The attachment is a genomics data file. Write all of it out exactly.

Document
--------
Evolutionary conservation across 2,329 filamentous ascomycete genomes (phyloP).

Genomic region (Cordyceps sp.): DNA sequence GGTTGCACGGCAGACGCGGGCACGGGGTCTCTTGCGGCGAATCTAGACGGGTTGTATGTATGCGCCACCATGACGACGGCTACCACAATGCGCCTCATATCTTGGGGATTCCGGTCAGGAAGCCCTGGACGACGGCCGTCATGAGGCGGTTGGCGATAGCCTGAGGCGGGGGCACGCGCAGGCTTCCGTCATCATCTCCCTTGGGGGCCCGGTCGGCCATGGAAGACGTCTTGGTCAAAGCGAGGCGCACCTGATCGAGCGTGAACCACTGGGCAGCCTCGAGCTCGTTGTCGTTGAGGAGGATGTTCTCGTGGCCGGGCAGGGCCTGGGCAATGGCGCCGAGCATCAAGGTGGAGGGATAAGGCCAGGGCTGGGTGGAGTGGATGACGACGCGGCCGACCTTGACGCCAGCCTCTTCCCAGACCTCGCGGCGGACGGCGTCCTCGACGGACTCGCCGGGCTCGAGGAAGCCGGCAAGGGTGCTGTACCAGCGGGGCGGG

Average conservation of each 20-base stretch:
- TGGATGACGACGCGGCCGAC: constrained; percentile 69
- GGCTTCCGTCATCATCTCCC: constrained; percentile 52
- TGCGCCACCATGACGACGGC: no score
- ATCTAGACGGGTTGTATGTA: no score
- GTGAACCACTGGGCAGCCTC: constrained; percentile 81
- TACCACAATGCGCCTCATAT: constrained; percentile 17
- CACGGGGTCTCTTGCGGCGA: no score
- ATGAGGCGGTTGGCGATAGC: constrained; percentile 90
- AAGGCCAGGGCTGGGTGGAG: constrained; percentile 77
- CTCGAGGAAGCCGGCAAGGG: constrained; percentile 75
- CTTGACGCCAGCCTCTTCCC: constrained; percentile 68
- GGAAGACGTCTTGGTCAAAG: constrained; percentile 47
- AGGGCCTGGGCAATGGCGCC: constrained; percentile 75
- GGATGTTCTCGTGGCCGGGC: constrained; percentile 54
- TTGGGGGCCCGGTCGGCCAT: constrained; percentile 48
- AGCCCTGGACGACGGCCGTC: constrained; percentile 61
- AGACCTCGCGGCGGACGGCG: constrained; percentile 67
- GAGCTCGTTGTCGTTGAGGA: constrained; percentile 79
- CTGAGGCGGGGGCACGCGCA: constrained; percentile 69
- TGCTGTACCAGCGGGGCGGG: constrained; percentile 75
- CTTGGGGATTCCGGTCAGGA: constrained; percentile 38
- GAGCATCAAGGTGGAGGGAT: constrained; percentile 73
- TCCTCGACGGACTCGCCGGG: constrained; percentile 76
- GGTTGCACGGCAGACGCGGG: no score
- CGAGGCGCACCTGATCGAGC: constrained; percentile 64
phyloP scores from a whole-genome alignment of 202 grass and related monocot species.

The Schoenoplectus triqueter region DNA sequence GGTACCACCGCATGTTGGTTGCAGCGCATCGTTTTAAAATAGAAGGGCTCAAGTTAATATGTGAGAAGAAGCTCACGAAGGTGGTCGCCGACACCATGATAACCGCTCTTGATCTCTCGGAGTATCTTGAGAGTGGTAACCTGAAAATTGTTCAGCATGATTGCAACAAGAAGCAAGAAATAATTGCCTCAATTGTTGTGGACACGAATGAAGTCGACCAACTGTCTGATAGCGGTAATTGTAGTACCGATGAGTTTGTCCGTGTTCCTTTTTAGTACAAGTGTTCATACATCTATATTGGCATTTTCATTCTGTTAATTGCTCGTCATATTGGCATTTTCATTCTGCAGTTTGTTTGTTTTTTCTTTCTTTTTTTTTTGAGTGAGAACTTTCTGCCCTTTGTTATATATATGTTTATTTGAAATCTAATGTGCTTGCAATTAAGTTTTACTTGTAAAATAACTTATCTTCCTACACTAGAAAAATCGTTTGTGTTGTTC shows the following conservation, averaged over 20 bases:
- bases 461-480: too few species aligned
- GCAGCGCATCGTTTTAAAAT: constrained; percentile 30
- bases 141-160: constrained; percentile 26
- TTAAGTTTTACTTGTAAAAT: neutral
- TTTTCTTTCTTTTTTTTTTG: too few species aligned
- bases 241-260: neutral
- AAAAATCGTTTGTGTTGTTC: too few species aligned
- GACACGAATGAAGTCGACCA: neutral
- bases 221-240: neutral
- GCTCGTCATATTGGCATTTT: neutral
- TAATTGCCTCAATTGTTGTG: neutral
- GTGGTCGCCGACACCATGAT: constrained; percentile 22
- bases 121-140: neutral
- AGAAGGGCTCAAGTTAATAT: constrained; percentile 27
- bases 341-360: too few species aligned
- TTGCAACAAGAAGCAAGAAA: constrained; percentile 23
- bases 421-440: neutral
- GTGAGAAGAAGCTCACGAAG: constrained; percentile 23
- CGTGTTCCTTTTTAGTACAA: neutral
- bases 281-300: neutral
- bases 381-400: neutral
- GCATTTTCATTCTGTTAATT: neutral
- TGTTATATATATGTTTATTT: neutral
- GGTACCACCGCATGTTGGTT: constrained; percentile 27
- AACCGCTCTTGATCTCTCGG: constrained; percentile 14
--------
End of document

Evolutionary conservation across 2,329 filamentous ascomycete genomes (phyloP).

Genomic region (Cordyceps sp.): DNA sequence GGTTGCACGGCAGACGCGGGCACGGGGTCTCTTGCGGCGAATCTAGACGGGTTGTATGTATGCGCCACCATGACGACGGCTACCACAATGCGCCTCATATCTTGGGGATTCCGGTCAGGAAGCCCTGGACGACGGCCGTCATGAGGCGGTTGGCGATAGCCTGAGGCGGGGGCACGCGCAGGCTTCCGTCATCATCTCCCTTGGGGGCCCGGTCGGCCATGGAAGACGTCTTGGTCAAAGCGAGGCGCACCTGATCGAGCGTGAACCACTGGGCAGCCTCGAGCTCGTTGTCGTTGAGGAGGATGTTCTCGTGGCCGGGCAGGGCCTGGGCAATGGCGCCGAGCATCAAGGTGGAGGGATAAGGCCAGGGCTGGGTGGAGTGGATGACGACGCGGCCGACCTTGACGCCAGCCTCTTCCCAGACCTCGCGGCGGACGGCGTCCTCGACGGACTCGCCGGGCTCGAGGAAGCCGGCAAGGGTGCTGTACCAGCGGGGCGGG

Average conservation of each 20-base stretch:
- TGGATGACGACGCGGCCGAC: constrained; percentile 69
- GGCTTCCGTCATCATCTCCC: constrained; percentile 52
- TGCGCCACCATGACGACGGC: no score
- ATCTAGACGGGTTGTATGTA: no score
- GTGAACCACTGGGCAGCCTC: constrained; percentile 81
- TACCACAATGCGCCTCATAT: constrained; percentile 17
- CACGGGGTCTCTTGCGGCGA: no score
- ATGAGGCGGTTGGCGATAGC: constrained; percentile 90
- AAGGCCAGGGCTGGGTGGAG: constrained; percentile 77
- CTCGAGGAAGCCGGCAAGGG: constrained; percentile 75
- CTTGACGCCAGCCTCTTCCC: constrained; percentile 68
- GGAAGACGTCTTGGTCAAAG: constrained; percentile 47
- AGGGCCTGGGCAATGGCGCC: constrained; percentile 75
- GGATGTTCTCGTGGCCGGGC: constrained; percentile 54
- TTGGGGGCCCGGTCGGCCAT: constrained; percentile 48
- AGCCCTGGACGACGGCCGTC: constrained; percentile 61
- AGACCTCGCGGCGGACGGCG: constrained; percentile 67
- GAGCTCGTTGTCGTTGAGGA: constrained; percentile 79
- CTGAGGCGGGGGCACGCGCA: constrained; percentile 69
- TGCTGTACCAGCGGGGCGGG: constrained; percentile 75
- CTTGGGGATTCCGGTCAGGA: constrained; percentile 38
- GAGCATCAAGGTGGAGGGAT: constrained; percentile 73
- TCCTCGACGGACTCGCCGGG: constrained; percentile 76
- GGTTGCACGGCAGACGCGGG: no score
- CGAGGCGCACCTGATCGAGC: constrained; percentile 64
phyloP scores from a whole-genome alignment of 202 grass and related monocot species.

The Schoenoplectus triqueter region DNA sequence GGTACCACCGCATGTTGGTTGCAGCGCATCGTTTTAAAATAGAAGGGCTCAAGTTAATATGTGAGAAGAAGCTCACGAAGGTGGTCGCCGACACCATGATAACCGCTCTTGATCTCTCGGAGTATCTTGAGAGTGGTAACCTGAAAATTGTTCAGCATGATTGCAACAAGAAGCAAGAAATAATTGCCTCAATTGTTGTGGACACGAATGAAGTCGACCAACTGTCTGATAGCGGTAATTGTAGTACCGATGAGTTTGTCCGTGTTCCTTTTTAGTACAAGTGTTCATACATCTATATTGGCATTTTCATTCTGTTAATTGCTCGTCATATTGGCATTTTCATTCTGCAGTTTGTTTGTTTTTTCTTTCTTTTTTTTTTGAGTGAGAACTTTCTGCCCTTTGTTATATATATGTTTATTTGAAATCTAATGTGCTTGCAATTAAGTTTTACTTGTAAAATAACTTATCTTCCTACACTAGAAAAATCGTTTGTGTTGTTC shows the following conservation, averaged over 20 bases:
- bases 461-480: too few species aligned
- GCAGCGCATCGTTTTAAAAT: constrained; percentile 30
- bases 141-160: constrained; percentile 26
- TTAAGTTTTACTTGTAAAAT: neutral
- TTTTCTTTCTTTTTTTTTTG: too few species aligned
- bases 241-260: neutral
- AAAAATCGTTTGTGTTGTTC: too few species aligned
- GACACGAATGAAGTCGACCA: neutral
- bases 221-240: neutral
- GCTCGTCATATTGGCATTTT: neutral
- TAATTGCCTCAATTGTTGTG: neutral
- GTGGTCGCCGACACCATGAT: constrained; percentile 22
- bases 121-140: neutral
- AGAAGGGCTCAAGTTAATAT: constrained; percentile 27
- bases 341-360: too few species aligned
- TTGCAACAAGAAGCAAGAAA: constrained; percentile 23
- bases 421-440: neutral
- GTGAGAAGAAGCTCACGAAG: constrained; percentile 23
- CGTGTTCCTTTTTAGTACAA: neutral
- bases 281-300: neutral
- bases 381-400: neutral
- GCATTTTCATTCTGTTAATT: neutral
- TGTTATATATATGTTTATTT: neutral
- GGTACCACCGCATGTTGGTT: constrained; percentile 27
- AACCGCTCTTGATCTCTCGG: constrained; percentile 14